By Robert Washburn
Healthcare is the number one issue in this election a recent poll showed, period. Yet, it is being largely ignored on the national campaign trail.
Local candidates gave brief statements in the media last week. But at a recent healthcare debate organized by the Registered Nurses Association of Ontario, Conservative candidate Adam Moulton did not participate, sending a clear message to voters.
With the Northumberland Hills Hospital consultant’s review pending release later this month, the debate over healthcare in this riding seems even more urgent.
The hospital finds itself in an unwinnable situation with repeated deficits, the strains of providing full services, and its disproportionate senior’s population. Something must give. The Hay Group will come back with an unsavoury report notwithstanding the pleas by local residents at public meetings to maintain and improve services.
While the provincial government is responsible for healthcare, federal funding is a key component. The Conservative government’s record is abysmal. The death of the Canada Health Accord in 2014 is only the beginning. Then, there was the $36 billion in cuts to the Canada Health Transfer. And an additional $16.5 billion was cut to the equalization portion of the transfers.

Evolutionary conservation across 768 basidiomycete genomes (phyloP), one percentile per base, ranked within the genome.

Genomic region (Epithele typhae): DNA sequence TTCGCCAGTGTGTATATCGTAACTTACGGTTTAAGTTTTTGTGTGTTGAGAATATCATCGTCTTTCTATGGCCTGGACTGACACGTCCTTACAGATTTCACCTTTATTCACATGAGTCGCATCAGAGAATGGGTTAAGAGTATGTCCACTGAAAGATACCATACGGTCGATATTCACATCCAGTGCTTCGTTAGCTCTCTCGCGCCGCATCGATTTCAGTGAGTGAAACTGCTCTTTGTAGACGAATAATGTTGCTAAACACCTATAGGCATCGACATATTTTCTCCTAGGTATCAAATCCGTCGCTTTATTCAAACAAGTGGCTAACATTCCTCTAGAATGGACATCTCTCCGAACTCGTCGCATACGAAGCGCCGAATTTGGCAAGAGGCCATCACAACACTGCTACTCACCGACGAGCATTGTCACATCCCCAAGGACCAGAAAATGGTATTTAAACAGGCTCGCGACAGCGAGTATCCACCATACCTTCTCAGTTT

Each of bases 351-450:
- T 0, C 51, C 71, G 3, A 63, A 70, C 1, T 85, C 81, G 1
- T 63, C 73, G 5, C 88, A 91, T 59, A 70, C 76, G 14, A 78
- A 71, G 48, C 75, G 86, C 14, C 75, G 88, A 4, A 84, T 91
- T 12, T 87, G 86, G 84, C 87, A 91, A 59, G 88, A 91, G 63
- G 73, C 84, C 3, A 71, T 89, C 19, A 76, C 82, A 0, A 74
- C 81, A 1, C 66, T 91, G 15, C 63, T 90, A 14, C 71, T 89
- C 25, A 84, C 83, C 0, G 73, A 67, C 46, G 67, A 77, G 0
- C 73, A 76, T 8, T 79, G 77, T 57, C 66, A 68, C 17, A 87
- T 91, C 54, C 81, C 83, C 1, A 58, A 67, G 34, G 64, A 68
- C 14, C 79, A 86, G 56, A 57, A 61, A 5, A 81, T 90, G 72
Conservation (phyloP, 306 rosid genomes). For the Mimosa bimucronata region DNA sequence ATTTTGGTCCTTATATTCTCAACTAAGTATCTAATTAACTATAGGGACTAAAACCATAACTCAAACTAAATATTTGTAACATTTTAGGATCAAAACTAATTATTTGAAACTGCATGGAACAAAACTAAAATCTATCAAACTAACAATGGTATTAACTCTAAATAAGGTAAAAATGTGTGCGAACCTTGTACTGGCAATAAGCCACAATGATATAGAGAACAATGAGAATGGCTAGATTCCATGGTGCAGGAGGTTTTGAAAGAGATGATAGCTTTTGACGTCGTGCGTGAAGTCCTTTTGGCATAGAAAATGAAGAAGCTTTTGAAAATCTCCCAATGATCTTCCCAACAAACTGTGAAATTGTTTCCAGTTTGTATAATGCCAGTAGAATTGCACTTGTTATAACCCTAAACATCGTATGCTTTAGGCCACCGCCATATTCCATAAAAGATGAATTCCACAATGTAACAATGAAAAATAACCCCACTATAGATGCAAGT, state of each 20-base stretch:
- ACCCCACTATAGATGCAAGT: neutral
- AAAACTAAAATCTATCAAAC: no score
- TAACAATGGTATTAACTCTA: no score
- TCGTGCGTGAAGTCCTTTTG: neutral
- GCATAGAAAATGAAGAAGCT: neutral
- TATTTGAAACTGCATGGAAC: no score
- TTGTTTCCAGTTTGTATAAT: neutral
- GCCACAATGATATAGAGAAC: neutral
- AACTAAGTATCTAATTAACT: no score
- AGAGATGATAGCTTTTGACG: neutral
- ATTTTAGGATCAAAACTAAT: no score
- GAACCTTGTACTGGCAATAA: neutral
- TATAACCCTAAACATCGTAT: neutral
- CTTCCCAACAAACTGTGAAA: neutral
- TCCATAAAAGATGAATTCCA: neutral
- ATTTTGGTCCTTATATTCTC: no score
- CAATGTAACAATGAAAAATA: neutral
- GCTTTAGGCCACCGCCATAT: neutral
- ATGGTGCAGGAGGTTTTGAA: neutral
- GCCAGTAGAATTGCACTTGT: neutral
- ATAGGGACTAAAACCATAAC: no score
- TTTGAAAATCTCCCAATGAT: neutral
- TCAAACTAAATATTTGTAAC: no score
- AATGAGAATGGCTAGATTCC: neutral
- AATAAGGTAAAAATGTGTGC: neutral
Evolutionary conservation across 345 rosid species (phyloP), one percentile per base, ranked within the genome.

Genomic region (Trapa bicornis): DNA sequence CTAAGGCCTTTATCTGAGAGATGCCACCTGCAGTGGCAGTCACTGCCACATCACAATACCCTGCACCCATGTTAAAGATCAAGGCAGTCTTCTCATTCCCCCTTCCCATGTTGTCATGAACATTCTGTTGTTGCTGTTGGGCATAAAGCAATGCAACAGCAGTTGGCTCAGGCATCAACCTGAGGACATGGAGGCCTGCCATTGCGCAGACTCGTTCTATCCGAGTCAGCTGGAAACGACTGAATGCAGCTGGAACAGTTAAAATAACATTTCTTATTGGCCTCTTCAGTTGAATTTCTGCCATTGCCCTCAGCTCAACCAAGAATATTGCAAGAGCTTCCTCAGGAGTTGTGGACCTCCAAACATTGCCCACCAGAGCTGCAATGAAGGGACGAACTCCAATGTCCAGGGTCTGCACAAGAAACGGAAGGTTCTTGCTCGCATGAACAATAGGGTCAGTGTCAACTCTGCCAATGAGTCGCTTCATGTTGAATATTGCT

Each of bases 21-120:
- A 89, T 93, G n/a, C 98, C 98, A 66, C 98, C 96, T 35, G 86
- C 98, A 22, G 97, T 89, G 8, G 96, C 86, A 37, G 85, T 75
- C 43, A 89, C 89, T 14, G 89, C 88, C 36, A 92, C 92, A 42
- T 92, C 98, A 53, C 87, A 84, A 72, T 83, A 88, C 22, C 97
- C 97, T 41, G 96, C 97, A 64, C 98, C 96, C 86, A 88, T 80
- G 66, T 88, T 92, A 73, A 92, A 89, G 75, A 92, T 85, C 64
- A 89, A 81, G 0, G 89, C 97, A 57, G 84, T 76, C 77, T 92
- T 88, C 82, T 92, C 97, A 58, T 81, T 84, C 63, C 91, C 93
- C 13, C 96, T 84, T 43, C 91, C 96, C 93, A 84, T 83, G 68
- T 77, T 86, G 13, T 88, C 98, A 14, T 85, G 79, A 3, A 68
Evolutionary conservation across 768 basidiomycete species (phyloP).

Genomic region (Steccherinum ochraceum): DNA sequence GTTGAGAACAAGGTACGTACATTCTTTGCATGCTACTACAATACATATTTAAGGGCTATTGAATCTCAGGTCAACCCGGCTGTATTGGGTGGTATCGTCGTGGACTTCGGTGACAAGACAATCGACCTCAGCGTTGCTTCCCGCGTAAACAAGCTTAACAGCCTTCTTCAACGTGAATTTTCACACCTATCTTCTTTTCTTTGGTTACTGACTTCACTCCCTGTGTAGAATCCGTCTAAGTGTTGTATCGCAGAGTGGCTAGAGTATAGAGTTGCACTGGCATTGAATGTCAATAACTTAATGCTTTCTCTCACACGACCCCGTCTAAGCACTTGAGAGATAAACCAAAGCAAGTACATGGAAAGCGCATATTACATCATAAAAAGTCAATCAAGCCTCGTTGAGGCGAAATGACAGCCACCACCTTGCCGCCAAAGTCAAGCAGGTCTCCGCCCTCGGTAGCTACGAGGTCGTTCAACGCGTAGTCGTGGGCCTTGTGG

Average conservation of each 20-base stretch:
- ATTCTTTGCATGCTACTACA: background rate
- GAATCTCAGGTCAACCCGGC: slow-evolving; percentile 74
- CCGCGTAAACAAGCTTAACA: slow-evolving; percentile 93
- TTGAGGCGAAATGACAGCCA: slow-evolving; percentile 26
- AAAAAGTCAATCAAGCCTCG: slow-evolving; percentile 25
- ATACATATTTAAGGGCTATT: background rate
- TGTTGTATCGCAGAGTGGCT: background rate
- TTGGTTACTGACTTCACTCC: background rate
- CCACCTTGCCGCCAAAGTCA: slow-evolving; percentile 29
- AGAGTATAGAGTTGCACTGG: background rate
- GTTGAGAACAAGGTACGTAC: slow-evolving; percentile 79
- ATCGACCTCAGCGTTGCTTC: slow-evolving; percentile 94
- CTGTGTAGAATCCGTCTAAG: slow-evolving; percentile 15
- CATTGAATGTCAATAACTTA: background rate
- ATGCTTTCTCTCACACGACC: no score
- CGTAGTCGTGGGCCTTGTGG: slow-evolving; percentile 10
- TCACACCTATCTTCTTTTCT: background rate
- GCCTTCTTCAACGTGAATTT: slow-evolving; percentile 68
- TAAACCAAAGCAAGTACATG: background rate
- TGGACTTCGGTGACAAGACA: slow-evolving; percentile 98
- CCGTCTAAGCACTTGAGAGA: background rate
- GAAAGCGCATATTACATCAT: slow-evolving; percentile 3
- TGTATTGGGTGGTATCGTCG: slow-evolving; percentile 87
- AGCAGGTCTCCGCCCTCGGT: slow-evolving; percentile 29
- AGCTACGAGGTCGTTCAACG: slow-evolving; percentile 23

But the hospital needs more than direct funding. The nurses association identifies the lack of key supports outside hospital and the need for even more investment in critical services like home care.
Shorter hospital stays and fewer in-hospital services means local patients are being hurled into a mishmash of incomplete or limited support. This means people are paying out of pocket for things like nursing care or physiotherapy, among other necessary services.
Patients are also left hanging when services are transferred to other regional hospitals. Already many types of surgery are provided this way. But what if the birthing units are cut locally. It would mean going to Oshawa or Peterborough or Belleville to have a baby. Imagine driving that distance in a snowstorm in February with a pregnant woman.
So, here lies the frustration. No matter what the Hay Group recommends – and we all know there will be pain– it simply does not address the deeper problems facing local healthcare network. It might balance the hospital’s budget, but will it really resolve the needs of patients and the community.
The millions donated to the hospital foundation is a clear sign of resident’s commitment to local healthcare. The launch of the Equipped to Care fundraising campaign to collect $20 million over the next few years to replace aging beds and infrastructure is another example of the community promise to hold up its end of the bargain.
The provincial government needs to take steps to invest. It is time the federal government stepped up and did its fair share, too.